An injury to her left arm in 1926 compelled Samaroff to cancel all concerts for the season, after which she accepted the position of chief music critic of the New York Evening Post which she continued for two years. Her broad knowledge, varied musical experience and clear style were highly praised. The Post attempted to retain her for three more years but she declined their offer to devote herself to educational work and lecturing.
When the Juilliard Foundation organized its Graduate School in 1925, Samaroff was asked to join the faculty. In 1927, she became head of the Piano Department of the Philadelphia Conservatory. She held both positions, traveling between New York and Philadelphia, until her death.
In 1927, she founded the Schubert Memorial, Inc., with a view of providing opportunities for young artists to obtain a hearing in the larger concert and opera field. In 1931, she was one of the four founders of the Musician's Emergency Aid of New York, which collected and distributed large funds to musicians in need during the Great Depression.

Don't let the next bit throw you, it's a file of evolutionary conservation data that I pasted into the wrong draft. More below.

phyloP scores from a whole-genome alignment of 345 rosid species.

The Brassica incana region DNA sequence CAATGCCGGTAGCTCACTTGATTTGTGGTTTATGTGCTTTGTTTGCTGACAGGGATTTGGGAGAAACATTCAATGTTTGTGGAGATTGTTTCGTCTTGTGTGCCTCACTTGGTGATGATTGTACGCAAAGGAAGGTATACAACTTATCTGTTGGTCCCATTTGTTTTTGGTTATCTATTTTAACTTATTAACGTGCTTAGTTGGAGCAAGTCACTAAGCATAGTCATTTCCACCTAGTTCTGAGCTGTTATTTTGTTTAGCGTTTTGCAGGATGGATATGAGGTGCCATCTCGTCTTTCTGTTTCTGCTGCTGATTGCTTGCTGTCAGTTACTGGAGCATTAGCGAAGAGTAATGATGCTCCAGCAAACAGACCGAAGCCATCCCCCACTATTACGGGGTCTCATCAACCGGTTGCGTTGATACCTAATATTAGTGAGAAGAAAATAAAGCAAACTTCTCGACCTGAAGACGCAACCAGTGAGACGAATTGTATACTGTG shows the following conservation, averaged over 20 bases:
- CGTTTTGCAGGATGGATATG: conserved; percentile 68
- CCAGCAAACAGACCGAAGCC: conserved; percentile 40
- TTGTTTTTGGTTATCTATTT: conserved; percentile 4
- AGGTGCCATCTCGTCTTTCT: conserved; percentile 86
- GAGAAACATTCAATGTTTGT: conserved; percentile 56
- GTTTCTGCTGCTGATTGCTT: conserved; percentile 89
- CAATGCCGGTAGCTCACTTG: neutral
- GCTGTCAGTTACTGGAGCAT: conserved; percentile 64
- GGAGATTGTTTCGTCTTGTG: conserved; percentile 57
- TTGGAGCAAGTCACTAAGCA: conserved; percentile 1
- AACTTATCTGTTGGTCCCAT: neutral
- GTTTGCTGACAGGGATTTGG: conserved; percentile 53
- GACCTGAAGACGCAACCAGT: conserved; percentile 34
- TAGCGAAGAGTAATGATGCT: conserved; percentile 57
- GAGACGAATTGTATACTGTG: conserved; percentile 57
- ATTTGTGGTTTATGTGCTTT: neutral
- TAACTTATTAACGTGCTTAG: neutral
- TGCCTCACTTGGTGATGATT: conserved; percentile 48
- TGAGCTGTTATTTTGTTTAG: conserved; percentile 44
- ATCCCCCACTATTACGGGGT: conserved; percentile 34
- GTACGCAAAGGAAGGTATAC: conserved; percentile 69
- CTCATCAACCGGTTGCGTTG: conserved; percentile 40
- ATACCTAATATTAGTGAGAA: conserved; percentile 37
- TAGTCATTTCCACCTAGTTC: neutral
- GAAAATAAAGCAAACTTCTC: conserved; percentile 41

Samaroff's services as a lecturer were in great demand. She appeared at Yale, Harvard, Columbia and many of America's finest universities. Her lectures were prepared with extreme care and delivered eloquently. Realizing that one of the great needs of America was a layman's music course for listeners, she arranged, in 1935, with the W.W. Norton Company, to publish a series of books to bring together musical ideas and information to educate the layman. "The Layman's Music Book" resulted, followed by her autobiography, "An American Musician's Story," a few years later. Her success with "The Layman's Music Course" was outstanding, resulting in several years of subscription lecture series given at Town Hall in New York.
Notwithstanding her eminent position as a virtuoso, a critic, an author, lecturer and organizer, Samaroff is perhaps best known for her distinguished career as a teacher. She was extremely dedicated to her students and would go to extraordinary lengths to provide for them the best, well-rounded education possible in preparation for a concert career. Some of her more distinguished pupils were William Kapell, Claudette Sorel, Rosalyn Tureck, Joseph Battista, Eugene List, Sigi Weissenberg and Raymond Lewenthal.